Keyhole Coring and Reinstatement: An Upstream Green Technology for the Gas Industry

In addition to Downstream Green Technology, there is also a huge environmentally positive impact on Operations to be derived from using environmentally friendly operations and maintenance methods. These methods can significantly reduce the carbon foot print of gas maintenance and reduce atmospheric emissions of green house gases by shortening up the maintenance and repair process and reducing the consumption of millions of tons of asphalt and other paving materials as well as the disposal of millions of cubic feet of asphalt spoil every year in utility cut repairs.

Gas utilities need to lead with their own behaviour if they are going to be able to persuade their customers to use more energy efficient appliances. To do so, utilities need to reduce their own carbon footprint in delivering that energy to the customer. A case in point is keyhole coring and reinstatement that is proven to reduce the carbon footprint of typical utility cut repairs by up to 85 per cent.

The Times are Changing

The utilization of traditional open-cut methods for the installation or repair of underground utilities has been common practice in the gas industry for many years. Today, natural gas operators are being tasked with the requirement of selecting a suitable construction method that not only offers the most economical solution, but also minimizes impact to the environment and reduces the upstream carbon footprint of gas operations.

Keyhole Coring & Reinstatement

Keyhole coring and reinstatement methods offer such a solution for installing and connecting new gas utilities and rehabilitating existing infrastructure. The use of several different types of construction equipment including jackhammers, concrete saws, backhoes, dump trucks, vacuum excavators, asphalt and cement delivery vehicles and pavement compactors, during open-cut construction and repair and the need for at least two road closings, invariably results in considerably more noxious emissions into the atmosphere compared with keyhole methods, which have minimal on-site equipment requirements — a coring unit, a vacuum excavator and a hand-held pogo tamper compaction device – and only require a single road closing to effect a permanent repair.

Not only does keyhole coring and reinstatement use fewer pieces of equipment than conventional excavation and restoration, but, because it reuses the same core of pavement to permanently repair the roadway after the underground work has been performed, there is no spoil to be disposed of and no need for additional paving materials. It is the production of these paving materials – concrete and asphalt – that is the largest source of U.S. carbon dioxide emissions, second only to fossil fuel consumption.

Moreover, because the keyhole core reinstatement is a permanent repair, there is no need to subsequently close the road again to remove and replace a temporary asphalt pavement patch with a permanent repair, thereby avoiding the emission into the atmosphere of additional volatile organic compounds from new asphalt pavement.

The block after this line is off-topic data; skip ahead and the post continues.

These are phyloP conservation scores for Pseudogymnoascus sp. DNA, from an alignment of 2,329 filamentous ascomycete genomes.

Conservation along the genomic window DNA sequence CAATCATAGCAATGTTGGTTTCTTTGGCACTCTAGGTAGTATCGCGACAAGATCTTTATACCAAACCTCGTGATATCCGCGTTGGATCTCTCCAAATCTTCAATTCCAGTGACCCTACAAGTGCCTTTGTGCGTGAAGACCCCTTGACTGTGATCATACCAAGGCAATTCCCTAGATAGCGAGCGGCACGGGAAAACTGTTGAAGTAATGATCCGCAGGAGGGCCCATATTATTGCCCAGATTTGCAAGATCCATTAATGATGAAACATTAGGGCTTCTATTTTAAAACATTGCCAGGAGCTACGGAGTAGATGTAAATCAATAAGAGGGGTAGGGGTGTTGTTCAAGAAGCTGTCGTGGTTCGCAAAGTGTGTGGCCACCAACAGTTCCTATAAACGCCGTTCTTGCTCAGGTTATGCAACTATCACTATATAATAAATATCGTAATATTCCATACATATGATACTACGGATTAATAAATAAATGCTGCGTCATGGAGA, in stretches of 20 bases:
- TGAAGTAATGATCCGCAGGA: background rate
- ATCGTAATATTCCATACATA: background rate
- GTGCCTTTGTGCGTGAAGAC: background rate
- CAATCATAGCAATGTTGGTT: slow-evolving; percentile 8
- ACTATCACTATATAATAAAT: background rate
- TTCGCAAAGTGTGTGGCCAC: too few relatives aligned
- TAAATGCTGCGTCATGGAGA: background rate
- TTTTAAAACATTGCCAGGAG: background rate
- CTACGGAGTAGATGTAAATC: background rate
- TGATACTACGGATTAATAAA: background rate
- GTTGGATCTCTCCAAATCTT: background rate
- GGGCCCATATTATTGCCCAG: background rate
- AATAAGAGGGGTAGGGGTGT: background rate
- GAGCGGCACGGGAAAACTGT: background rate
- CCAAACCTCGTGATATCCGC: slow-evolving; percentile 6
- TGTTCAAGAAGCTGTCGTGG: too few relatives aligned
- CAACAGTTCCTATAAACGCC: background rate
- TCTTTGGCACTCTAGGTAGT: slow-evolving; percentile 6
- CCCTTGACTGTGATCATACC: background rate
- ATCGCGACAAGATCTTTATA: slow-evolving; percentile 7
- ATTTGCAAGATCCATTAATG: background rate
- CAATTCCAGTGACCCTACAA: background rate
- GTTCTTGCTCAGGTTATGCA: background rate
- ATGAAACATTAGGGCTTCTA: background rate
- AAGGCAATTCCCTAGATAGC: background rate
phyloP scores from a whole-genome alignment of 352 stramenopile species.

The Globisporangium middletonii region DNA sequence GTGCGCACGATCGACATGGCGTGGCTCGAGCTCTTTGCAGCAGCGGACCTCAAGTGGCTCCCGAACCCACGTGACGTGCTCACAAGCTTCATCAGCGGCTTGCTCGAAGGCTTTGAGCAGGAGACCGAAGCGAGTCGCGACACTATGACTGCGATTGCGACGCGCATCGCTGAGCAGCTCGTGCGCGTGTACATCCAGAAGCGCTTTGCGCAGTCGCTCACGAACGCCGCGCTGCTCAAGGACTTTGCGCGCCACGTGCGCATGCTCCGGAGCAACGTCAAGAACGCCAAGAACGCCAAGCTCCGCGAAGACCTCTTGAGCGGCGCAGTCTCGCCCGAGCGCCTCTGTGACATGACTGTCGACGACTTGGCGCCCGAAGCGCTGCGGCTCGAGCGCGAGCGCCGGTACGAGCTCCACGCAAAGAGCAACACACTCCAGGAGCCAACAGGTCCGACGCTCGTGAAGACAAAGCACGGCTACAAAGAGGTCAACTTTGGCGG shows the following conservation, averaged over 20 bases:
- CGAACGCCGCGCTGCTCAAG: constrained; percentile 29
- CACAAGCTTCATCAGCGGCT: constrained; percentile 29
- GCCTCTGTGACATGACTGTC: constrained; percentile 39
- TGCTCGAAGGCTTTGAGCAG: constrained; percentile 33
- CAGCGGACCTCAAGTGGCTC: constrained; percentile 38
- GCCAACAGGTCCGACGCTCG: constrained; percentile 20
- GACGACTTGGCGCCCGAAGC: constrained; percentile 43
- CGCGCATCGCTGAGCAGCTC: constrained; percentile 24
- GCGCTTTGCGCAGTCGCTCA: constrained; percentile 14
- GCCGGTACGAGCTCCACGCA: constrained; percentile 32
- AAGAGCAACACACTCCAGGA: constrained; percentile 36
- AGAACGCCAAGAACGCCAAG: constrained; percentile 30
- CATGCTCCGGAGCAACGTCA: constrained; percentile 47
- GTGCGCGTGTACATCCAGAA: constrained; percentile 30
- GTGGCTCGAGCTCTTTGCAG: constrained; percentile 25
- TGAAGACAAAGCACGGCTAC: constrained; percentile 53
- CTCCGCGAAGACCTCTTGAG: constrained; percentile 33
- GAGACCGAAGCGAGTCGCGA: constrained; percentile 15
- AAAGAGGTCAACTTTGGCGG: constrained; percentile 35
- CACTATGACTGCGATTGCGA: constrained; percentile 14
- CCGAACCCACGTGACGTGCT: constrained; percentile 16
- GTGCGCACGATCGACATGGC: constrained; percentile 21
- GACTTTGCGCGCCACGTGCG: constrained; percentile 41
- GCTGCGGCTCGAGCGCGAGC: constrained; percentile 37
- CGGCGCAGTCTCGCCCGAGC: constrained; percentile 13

Smaller is Better

Last year in the U.S., more than 3.6 million pavement cut permits were issued nationwide for different sized utility cuts ranging from a 2 x 4 utility cut to a huge trench excavation for sewer work. It is estimated that 20-25% of those permits, or 800,000, were for utility cut excavations for work that could have been performed through an 18-inch or 24-inch diameter cored keyhole.

If the keyhole coring and reinstatement process had been used in the more than 800,000 small hole utility cuts made every year in our nation’s roads, it would have saved more than 2 million tons of asphalt concrete — that’s enough asphalt to pave 20,000 miles of 4-lane highway and would have eliminated the need to dispose of 27 million cubic feet of pavement debris or spoil – that’s enough debris to fill 200,000 dump trucks. Used nationwide, it would also have eliminated 2.8 million hours of work zone traffic delay and saved more than 1.9 million gallons of otherwise.

Coring and Reinstatement Benefits

Southwest Gas Corporation uses the keyhole coring and reinstatement process throughout its operating areas in Arizona, California and Nevada. According to Byron Elkins, Manager of Operations Planning & Analysis: “The keyhole process is cost-effective, results in a better pavement repair, is safer for the employees because they do not have to go down into the excavation, and is environmentally friendly. For us at Southwest Gas there are four key environmental benefits to the Utilicor keyhole coring and reinstatement process. The first is that it eliminates the massive amounts of energy that are normally required to produce, heat and transport new asphalt to the worksite. Second, because the process actually reuses the existing material to repair the road, it also eliminates the need to dispose of any pavement debris. Third, it prevents the release of toxic emissions that would otherwise occur during the drying process. And fourth, it reduces our carbon footprint.” Keyhole coring and reinstatement is a technology whose time has come for the gas industry and for our Planet.

*Ariaratnam, Samuel T. Ph.D., P.E., Del E. Webb School of Construction, Arizona State University, Tempe, AZ; and Savage, Ed,, Vermeer Manufacturing Company, Pella, IA, “Methodology For Calculating The Carbon Footprint Of Underground Utility Projects”, Proceedings of the North American Society (NASTT) and the International Society for Trenchless Technology (ISTT)International No-Dig Show, Toronto, Ontario Canada March 29 – April 3, 2009.

Carbon Footprint